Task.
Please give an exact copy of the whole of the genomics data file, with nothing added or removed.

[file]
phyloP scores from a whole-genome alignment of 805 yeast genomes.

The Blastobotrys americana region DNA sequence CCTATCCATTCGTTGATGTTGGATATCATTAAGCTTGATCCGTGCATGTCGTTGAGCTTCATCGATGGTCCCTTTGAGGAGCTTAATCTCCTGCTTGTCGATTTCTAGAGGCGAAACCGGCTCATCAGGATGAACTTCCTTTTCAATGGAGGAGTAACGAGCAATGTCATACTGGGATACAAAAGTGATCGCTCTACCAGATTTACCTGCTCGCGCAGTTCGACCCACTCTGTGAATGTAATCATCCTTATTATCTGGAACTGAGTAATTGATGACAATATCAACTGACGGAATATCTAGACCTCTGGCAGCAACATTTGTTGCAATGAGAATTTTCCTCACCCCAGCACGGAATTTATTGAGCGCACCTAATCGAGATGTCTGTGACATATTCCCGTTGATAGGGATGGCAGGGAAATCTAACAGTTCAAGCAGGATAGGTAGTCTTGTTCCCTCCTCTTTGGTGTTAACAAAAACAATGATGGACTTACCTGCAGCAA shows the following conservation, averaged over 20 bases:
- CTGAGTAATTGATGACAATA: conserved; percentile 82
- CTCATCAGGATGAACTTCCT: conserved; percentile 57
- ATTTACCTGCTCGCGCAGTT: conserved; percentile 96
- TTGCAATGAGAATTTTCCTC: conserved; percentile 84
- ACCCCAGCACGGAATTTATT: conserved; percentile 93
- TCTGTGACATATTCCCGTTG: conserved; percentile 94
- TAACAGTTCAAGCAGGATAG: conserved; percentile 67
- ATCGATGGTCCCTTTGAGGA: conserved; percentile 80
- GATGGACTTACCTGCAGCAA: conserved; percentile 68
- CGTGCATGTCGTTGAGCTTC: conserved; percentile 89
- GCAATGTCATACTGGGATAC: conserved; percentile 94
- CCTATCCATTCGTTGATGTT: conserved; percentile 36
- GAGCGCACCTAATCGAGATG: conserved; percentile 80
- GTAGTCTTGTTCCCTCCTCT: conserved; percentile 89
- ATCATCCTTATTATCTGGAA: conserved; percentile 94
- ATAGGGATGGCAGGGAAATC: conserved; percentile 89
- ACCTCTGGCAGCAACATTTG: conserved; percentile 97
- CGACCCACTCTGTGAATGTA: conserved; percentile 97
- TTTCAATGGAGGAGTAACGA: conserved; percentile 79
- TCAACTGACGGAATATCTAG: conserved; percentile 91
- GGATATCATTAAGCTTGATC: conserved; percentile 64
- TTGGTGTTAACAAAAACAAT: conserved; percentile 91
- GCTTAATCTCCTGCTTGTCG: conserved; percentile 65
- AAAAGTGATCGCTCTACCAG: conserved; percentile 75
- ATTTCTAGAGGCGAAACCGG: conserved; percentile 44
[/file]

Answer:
phyloP scores from a whole-genome alignment of 805 yeast genomes.

The Blastobotrys americana region DNA sequence CCTATCCATTCGTTGATGTTGGATATCATTAAGCTTGATCCGTGCATGTCGTTGAGCTTCATCGATGGTCCCTTTGAGGAGCTTAATCTCCTGCTTGTCGATTTCTAGAGGCGAAACCGGCTCATCAGGATGAACTTCCTTTTCAATGGAGGAGTAACGAGCAATGTCATACTGGGATACAAAAGTGATCGCTCTACCAGATTTACCTGCTCGCGCAGTTCGACCCACTCTGTGAATGTAATCATCCTTATTATCTGGAACTGAGTAATTGATGACAATATCAACTGACGGAATATCTAGACCTCTGGCAGCAACATTTGTTGCAATGAGAATTTTCCTCACCCCAGCACGGAATTTATTGAGCGCACCTAATCGAGATGTCTGTGACATATTCCCGTTGATAGGGATGGCAGGGAAATCTAACAGTTCAAGCAGGATAGGTAGTCTTGTTCCCTCCTCTTTGGTGTTAACAAAAACAATGATGGACTTACCTGCAGCAA shows the following conservation, averaged over 20 bases:
- CTGAGTAATTGATGACAATA: conserved; percentile 82
- CTCATCAGGATGAACTTCCT: conserved; percentile 57
- ATTTACCTGCTCGCGCAGTT: conserved; percentile 96
- TTGCAATGAGAATTTTCCTC: conserved; percentile 84
- ACCCCAGCACGGAATTTATT: conserved; percentile 93
- TCTGTGACATATTCCCGTTG: conserved; percentile 94
- TAACAGTTCAAGCAGGATAG: conserved; percentile 67
- ATCGATGGTCCCTTTGAGGA: conserved; percentile 80
- GATGGACTTACCTGCAGCAA: conserved; percentile 68
- CGTGCATGTCGTTGAGCTTC: conserved; percentile 89
- GCAATGTCATACTGGGATAC: conserved; percentile 94
- CCTATCCATTCGTTGATGTT: conserved; percentile 36
- GAGCGCACCTAATCGAGATG: conserved; percentile 80
- GTAGTCTTGTTCCCTCCTCT: conserved; percentile 89
- ATCATCCTTATTATCTGGAA: conserved; percentile 94
- ATAGGGATGGCAGGGAAATC: conserved; percentile 89
- ACCTCTGGCAGCAACATTTG: conserved; percentile 97
- CGACCCACTCTGTGAATGTA: conserved; percentile 97
- TTTCAATGGAGGAGTAACGA: conserved; percentile 79
- TCAACTGACGGAATATCTAG: conserved; percentile 91
- GGATATCATTAAGCTTGATC: conserved; percentile 64
- TTGGTGTTAACAAAAACAAT: conserved; percentile 91
- GCTTAATCTCCTGCTTGTCG: conserved; percentile 65
- AAAAGTGATCGCTCTACCAG: conserved; percentile 75
- ATTTCTAGAGGCGAAACCGG: conserved; percentile 44